On January 14th, ISAGS Chief of Staff Luana Bermudez and the Institute’s Technical Consultant on Health Industrial Complex and Regulation Monica Sutton participated in a meeting, convened by Fiocruz, in order to debate potential contributions that will be submitted to the UN High Level Panel on Access to Medicines. Launched on December 11th, the initiative promotes a debate on contradictions between public health needs and international trade, as well as patents.
In this context, the Panel’s co-Chair Ruth Dreifuss, released a call for contributions, which is open for countries, research institutions, NGOs, companies, legal experts and patient groups. “I would like to encourage as many stakeholders as possible to make contributions and participate in the work of the High-Level Panel,” said Ruth Dreifuss in a video launched on the initiative’s website. “The insights we gain from their active engagement will be critical to informing our recommendations on promoting innovation and access to health technologies to ensure the health and well-being for all, as envisioned in Sustainable Development Goal 3.”
Among the specialists appointed for the Panel and the Advisory Group, there are four South American representatives: two Brazilians, Fiocruz Health Production and Innovation VP Jorge Bermudez and the former Minister of Foreign Affairs Celso Amorim: and two Argentines, the University of Buenos Aires Professor and South Centre Consultant Carlos Correa and the Executive Director of the Grupo Efecto Positivo Foundation and general coordinator of RedLam-FGEP Maria Lorena di Giano.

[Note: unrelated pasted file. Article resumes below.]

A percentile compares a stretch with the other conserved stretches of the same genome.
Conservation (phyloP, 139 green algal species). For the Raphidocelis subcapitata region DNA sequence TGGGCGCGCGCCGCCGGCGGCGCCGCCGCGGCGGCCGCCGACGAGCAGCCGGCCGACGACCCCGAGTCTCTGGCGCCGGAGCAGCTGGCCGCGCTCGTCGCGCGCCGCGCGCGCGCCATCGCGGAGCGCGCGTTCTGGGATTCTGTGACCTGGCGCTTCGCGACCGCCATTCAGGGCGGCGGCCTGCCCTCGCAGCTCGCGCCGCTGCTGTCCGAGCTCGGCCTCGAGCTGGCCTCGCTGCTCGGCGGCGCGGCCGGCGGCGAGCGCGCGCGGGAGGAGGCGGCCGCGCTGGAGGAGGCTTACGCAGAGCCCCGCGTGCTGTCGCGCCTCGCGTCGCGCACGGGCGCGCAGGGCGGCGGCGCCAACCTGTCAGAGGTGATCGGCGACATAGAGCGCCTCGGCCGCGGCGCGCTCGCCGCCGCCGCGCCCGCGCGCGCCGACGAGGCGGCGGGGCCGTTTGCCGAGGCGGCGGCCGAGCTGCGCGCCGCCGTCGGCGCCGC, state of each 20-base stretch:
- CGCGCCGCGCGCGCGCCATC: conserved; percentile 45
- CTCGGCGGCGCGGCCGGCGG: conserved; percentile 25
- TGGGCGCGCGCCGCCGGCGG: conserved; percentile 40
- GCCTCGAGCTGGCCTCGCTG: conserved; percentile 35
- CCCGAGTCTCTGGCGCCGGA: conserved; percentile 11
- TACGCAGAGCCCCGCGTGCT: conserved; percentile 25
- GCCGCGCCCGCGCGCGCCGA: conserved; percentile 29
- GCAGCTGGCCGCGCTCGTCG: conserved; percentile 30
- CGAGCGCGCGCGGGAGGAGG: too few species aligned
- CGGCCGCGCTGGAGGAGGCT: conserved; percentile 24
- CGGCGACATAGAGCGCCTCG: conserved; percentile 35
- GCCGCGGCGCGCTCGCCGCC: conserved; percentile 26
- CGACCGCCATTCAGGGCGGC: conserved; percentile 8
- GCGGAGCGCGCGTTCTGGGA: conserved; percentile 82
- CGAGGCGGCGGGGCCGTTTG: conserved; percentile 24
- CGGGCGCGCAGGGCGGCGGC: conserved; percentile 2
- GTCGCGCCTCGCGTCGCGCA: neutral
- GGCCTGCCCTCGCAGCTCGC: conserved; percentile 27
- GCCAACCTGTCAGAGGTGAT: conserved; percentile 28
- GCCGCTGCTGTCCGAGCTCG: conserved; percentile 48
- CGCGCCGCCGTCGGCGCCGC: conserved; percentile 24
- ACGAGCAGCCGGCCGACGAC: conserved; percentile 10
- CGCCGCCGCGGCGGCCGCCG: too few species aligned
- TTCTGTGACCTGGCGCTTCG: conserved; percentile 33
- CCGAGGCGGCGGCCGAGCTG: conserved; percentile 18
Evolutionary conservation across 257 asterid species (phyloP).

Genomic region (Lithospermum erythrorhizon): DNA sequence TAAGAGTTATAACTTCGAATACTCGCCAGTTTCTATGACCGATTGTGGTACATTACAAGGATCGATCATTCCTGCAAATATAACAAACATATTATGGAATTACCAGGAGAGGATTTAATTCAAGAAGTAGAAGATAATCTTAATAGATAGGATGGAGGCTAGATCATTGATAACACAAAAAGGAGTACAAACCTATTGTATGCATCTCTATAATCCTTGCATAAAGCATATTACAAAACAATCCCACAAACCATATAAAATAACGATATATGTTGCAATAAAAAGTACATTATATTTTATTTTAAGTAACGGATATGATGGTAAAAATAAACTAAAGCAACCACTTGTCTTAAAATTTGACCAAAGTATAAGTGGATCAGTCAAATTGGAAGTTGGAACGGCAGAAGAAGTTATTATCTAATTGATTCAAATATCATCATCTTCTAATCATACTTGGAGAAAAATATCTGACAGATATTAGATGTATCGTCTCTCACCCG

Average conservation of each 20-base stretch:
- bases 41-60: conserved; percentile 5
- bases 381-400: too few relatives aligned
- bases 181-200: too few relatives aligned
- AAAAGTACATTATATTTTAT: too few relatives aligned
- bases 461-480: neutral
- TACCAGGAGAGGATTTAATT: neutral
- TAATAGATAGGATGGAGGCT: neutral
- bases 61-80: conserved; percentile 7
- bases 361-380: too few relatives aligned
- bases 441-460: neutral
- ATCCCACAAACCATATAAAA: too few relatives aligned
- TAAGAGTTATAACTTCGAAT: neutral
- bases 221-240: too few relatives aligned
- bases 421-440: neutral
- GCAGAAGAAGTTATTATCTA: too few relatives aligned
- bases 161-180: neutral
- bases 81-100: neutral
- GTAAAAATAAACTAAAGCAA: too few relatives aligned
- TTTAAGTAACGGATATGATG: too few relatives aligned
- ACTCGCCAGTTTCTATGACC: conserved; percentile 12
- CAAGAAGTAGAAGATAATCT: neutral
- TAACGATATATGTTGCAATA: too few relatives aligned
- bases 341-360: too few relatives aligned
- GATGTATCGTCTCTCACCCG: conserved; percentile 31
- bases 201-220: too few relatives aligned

ISAGS and GAUMU had already participated in a meeting to discuss the issue days before the Panel launching. Next meeting’s goal is to debate potential contributions, as they must be submitted until February 18th.
The two structures of the UNASUR Health Council have been actively working on the issue, with on-going projects, like the medicine Price Database of the South American bloc, and events like December’s meeting on health technology evaluation, which took place in the Institute’s headquarters.